- Perennials for Prairies, Edgar W. Toop & Sara Williams
- Prairie Xeriscape, Sara Williams
- Annuals for Prairies, Edgar W. Toop
- Woody Ornamentals for Prairies, Hugh Knowles
- Prairie Rose Garden, Jan Mather
- Lois Hole's books and Spring magazine on almost every aspect of gardening in Alberta
- 101 Best Plants for Prairies, Leatherbarrow & Reynolds
- Prairie Rock Garden, Donna Balzer
- Gardening for Goofs, Donna Balzer
- The Calgary Gardener Series, Calgary Horticultural Society
- Trees & Shrubs for the Prairie, Landscape Alberta Nursery Trades Association
- Alberta Agriculture, Food and Rural Development Publications
- Alberta Yards & Gardens: What to Grow
- Pruning in Alberta
- Growing Native Plants of Western Canada Common Grasses and Wildflowers
- Landscaping Alberta Yards
- Weeds of the Prairies
- As the weather improves it is tempting to try and get a jump on spring and get plants to grow quicker by watering or raking away mulch but this is a mistake in our climate. The longer roots and leaves stay dormant the better chance they have of surviving the inevitable late cold snaps. However there are things to do, weather permitting: pruning, tidying up plant tops and vines, poking around in the mulch, and doing some belated organizing in the garden shed or garage. Now is a very good time to check the condition of garden tools and hoses, and to make sure lattices are in good repair and securely attached to walls or fences.
- There is still time to prune some woody plants before the flowerbeds thaw to avoid damaging plants and compacting soil. Do not prune birch or maple or any of the spring shrubs such as lilac until flowering is finished.
- If you did not do so in the fall you can cut the perennial tops back to about 40mm, leaving some protection for any late cold snaps.
- Clean your birdbaths and welcome the birds that are returning to Calgary.
- Transplant earlier started seedlings into flats or bigger pots.
- This is also the time to start shopping for plants, as the garden centres will soon be receiving their forced bulbs and some bedding plants. You can start seeds like sweet peas and some summer bulbs such as begonias and dahlias.
Happy Birthday Rick! We hope you had a wonderful weekend!
We are wishing Nadine a very Happy Birthday - we hope it is wonderful!
Victor Kallos, Landscape Architect with BKDI Architects shares some insight on making the most of Calgary’s short growing season.
Yes it’s hard to believe but spring will be back and as we have an extremely short growing season it is important to dream, plan and prepare for the event. In Calgary, with our wonderful Chinooks, we are often fooled into thinking spring has arrived especially at this time of year when the days get longer and the sun warms up. However we know that we are never safe from that late snowfall, even in April and May. Spring can be a real challenge, as we often need to cope with frigid soil, plunging nighttime temperatures, and the risk of frost.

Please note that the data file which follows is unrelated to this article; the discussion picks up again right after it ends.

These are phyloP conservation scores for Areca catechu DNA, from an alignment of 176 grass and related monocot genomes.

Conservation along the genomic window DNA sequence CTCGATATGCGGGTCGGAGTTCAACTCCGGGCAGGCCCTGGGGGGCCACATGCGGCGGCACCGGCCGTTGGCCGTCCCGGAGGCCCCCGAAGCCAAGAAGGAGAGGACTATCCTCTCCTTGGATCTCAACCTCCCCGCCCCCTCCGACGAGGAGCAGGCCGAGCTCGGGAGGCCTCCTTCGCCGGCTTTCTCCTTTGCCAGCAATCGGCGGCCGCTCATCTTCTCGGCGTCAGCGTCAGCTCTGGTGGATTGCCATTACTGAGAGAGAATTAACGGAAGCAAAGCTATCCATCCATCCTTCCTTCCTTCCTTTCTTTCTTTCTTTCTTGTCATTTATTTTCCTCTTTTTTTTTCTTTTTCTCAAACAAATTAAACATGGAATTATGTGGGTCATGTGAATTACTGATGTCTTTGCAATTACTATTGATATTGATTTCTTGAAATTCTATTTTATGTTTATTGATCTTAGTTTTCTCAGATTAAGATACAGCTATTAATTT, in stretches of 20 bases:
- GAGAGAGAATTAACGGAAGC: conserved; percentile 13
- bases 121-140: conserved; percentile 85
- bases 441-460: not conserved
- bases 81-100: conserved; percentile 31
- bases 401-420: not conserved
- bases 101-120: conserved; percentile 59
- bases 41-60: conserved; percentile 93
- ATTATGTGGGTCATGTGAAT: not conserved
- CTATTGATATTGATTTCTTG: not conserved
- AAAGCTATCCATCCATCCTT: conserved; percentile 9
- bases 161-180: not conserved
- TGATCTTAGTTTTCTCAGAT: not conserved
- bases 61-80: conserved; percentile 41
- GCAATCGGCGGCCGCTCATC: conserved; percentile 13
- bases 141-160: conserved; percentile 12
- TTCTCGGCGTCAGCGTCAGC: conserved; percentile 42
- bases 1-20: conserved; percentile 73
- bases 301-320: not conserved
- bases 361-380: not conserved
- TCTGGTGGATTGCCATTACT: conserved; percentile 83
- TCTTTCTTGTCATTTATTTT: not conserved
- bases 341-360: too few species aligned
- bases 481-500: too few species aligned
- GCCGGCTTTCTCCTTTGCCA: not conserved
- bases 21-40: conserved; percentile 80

As we look outside, our gardens are still barren or mantled in fresh snow, and the only green things in sight are the evergreen spruce, pine, or juniper but many of us have been preparing and dreaming of our gardens throughout the cold winter months.
Some things to do before spring arrives:
FEBRUARY & MARCH
Order seed catalogues, take out your gardening books, visit the library or go to the bookstore. There's nothing like a good garden catalog or book to get the gardener’s hearts pumping. All those beautiful plants! All the possibilities! Spring, surely, must be just around the corner!
There is a ton of information specific to Calgary that may be helpful to you.
Found at bookstores, the public library, or the Calgary Horticultural Society library:
Found via the Alberta Agriculture website, http://www.agric.gov.ab.ca/navigation/publications/freepublications/index.html
You can also surf the web for information, listen to QR 77 Sunday morning radio show ‘Let' s Talk Gardening’, or join the Calgary Horticultural Society who puts on a series of gardening talks, as does the Calgary Zoo. In summer to see what works in Calgary and what can be achieved, visit the Zoo’s incredible gardens and take in the Calgary Horticultural Society’s fabulous Garden Tours. These should inspire you and provide many new ideas.
Survey the Yard
One of the most important parts of being ready for spring is planning. To help us prepare we should all have some form of plan of our yard and an idea of how we use the spaces and what we want to achieve in the coming growing season. Sketch your ideas on paper. It's easier to make changes on paper than with a shovel. This is the time to consider garden views from inside the house, traffic patterns throughout the yard, and ways your family uses the yard. You should have a plan showing the yard/garden as it is now with notes showing the different growing conditions and finally a plan with your ideas and changes or areas that don’t work. The plan of the growing conditions will help you select plants that will flourish and complement those already in place.
MARCH & APRIL
In May the grass finally turns green and the Mayday trees leaf out, and we begin to see the daffodils, crocuses, snowdrops, as well the flowering bulbs appear. We also see early-blooming perennials and vines and spring-flowering shrubs and fresh green trees.
It is the start of the real Spring in Calgary!